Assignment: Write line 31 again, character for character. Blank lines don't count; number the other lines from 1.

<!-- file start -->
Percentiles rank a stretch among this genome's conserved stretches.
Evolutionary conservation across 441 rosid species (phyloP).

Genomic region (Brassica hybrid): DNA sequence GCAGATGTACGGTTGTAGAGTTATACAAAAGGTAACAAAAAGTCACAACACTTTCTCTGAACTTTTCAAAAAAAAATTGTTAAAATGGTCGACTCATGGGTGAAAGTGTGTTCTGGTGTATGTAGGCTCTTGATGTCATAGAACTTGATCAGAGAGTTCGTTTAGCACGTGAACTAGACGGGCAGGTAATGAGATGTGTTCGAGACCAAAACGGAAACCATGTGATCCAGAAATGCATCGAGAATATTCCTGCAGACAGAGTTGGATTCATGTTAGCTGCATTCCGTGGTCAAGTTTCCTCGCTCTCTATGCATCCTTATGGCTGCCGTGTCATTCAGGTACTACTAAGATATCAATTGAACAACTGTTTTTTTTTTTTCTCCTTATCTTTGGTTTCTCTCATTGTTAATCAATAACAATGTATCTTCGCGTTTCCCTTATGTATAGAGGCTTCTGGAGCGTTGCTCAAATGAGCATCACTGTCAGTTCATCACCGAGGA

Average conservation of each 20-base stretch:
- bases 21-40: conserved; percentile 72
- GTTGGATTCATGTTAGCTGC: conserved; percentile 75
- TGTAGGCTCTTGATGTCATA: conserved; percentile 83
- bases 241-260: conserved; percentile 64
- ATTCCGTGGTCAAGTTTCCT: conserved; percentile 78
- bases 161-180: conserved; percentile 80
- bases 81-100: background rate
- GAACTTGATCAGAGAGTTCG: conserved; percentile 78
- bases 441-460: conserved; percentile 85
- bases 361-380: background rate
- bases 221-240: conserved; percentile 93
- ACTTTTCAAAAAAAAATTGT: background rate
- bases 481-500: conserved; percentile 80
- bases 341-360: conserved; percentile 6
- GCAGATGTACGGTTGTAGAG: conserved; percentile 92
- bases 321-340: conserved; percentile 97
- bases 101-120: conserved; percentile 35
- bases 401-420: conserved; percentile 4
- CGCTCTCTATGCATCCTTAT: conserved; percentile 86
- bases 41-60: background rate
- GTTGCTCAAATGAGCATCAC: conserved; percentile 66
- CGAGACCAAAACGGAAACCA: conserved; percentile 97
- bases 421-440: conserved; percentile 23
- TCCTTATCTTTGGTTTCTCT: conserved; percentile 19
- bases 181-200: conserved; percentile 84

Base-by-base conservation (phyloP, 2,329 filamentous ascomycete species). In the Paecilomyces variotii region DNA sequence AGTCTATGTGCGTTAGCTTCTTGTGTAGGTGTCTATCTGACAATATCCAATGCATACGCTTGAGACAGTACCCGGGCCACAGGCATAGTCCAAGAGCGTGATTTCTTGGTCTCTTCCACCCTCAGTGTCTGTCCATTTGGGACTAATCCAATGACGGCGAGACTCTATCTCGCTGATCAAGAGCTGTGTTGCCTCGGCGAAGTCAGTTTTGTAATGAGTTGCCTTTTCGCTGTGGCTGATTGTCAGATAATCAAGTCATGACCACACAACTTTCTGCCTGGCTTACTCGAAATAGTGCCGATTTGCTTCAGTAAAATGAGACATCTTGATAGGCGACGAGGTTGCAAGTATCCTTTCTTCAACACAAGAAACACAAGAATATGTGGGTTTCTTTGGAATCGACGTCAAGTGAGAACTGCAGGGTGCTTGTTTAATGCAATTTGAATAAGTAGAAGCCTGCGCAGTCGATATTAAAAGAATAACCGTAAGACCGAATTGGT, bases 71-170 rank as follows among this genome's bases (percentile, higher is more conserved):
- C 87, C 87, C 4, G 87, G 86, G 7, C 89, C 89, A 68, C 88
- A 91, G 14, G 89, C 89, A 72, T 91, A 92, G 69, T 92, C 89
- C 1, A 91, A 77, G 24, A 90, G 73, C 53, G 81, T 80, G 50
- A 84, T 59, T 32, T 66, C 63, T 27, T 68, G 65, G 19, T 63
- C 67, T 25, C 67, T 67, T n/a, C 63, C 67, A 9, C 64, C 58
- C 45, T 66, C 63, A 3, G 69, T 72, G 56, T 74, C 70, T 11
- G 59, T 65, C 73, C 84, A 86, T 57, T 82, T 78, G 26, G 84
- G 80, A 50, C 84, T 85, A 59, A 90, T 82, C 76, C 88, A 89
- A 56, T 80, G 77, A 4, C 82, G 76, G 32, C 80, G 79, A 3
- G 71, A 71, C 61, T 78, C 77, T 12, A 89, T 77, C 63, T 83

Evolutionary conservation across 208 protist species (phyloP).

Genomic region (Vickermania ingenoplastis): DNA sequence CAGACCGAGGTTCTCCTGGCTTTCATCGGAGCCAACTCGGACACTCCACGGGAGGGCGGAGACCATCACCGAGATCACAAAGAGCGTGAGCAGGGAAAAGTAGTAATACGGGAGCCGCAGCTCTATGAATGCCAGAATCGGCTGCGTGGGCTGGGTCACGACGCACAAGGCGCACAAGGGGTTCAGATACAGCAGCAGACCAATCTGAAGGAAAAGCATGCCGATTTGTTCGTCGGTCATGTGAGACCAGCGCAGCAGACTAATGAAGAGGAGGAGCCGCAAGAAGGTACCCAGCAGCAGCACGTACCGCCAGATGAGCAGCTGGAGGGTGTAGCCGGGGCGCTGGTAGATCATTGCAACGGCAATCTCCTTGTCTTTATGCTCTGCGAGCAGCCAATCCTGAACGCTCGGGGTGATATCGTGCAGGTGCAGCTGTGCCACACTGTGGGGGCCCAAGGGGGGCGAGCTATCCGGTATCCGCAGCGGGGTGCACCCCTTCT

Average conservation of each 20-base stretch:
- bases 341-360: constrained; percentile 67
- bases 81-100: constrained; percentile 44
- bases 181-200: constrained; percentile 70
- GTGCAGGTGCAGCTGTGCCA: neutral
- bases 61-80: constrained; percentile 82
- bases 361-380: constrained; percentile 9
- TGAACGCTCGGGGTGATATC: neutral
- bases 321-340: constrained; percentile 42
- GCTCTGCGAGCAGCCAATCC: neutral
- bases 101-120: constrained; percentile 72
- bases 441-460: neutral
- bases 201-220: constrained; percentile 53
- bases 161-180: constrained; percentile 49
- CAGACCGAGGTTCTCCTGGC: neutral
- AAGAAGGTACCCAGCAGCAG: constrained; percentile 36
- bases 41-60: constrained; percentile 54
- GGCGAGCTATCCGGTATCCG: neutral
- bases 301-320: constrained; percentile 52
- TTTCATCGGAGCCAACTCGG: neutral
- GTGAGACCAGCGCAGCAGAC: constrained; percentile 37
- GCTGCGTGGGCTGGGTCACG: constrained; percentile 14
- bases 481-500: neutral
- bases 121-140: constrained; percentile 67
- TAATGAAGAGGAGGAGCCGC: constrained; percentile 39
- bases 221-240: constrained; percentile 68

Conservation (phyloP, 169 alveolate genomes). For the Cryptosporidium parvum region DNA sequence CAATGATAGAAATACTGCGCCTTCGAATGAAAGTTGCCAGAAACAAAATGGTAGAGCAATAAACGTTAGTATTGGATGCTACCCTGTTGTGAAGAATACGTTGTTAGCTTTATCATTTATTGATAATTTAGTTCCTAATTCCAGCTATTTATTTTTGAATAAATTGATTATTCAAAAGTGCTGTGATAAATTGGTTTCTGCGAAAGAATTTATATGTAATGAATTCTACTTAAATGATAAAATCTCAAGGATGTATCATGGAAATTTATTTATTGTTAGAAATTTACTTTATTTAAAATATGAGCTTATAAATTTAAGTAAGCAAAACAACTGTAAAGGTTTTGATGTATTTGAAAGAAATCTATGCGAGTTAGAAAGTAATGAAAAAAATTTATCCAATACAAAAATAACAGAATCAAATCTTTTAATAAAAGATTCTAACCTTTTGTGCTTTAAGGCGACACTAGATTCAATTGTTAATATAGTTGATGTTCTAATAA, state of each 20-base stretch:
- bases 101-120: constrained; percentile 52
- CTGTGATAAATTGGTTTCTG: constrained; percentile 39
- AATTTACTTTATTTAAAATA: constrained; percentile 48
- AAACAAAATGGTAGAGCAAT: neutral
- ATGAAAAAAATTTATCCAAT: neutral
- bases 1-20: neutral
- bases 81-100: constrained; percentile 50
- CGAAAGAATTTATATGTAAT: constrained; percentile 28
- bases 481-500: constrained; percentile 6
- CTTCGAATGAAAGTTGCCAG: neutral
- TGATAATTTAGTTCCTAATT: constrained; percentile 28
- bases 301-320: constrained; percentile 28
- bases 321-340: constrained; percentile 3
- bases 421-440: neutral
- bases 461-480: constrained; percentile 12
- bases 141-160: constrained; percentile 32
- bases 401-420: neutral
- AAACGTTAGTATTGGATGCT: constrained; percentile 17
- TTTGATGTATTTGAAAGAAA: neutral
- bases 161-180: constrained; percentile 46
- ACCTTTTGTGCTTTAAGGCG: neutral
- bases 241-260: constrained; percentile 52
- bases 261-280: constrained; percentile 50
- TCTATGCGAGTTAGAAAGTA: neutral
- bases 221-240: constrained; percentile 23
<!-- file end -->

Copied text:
- C 87, C 87, C 4, G 87, G 86, G 7, C 89, C 89, A 68, C 88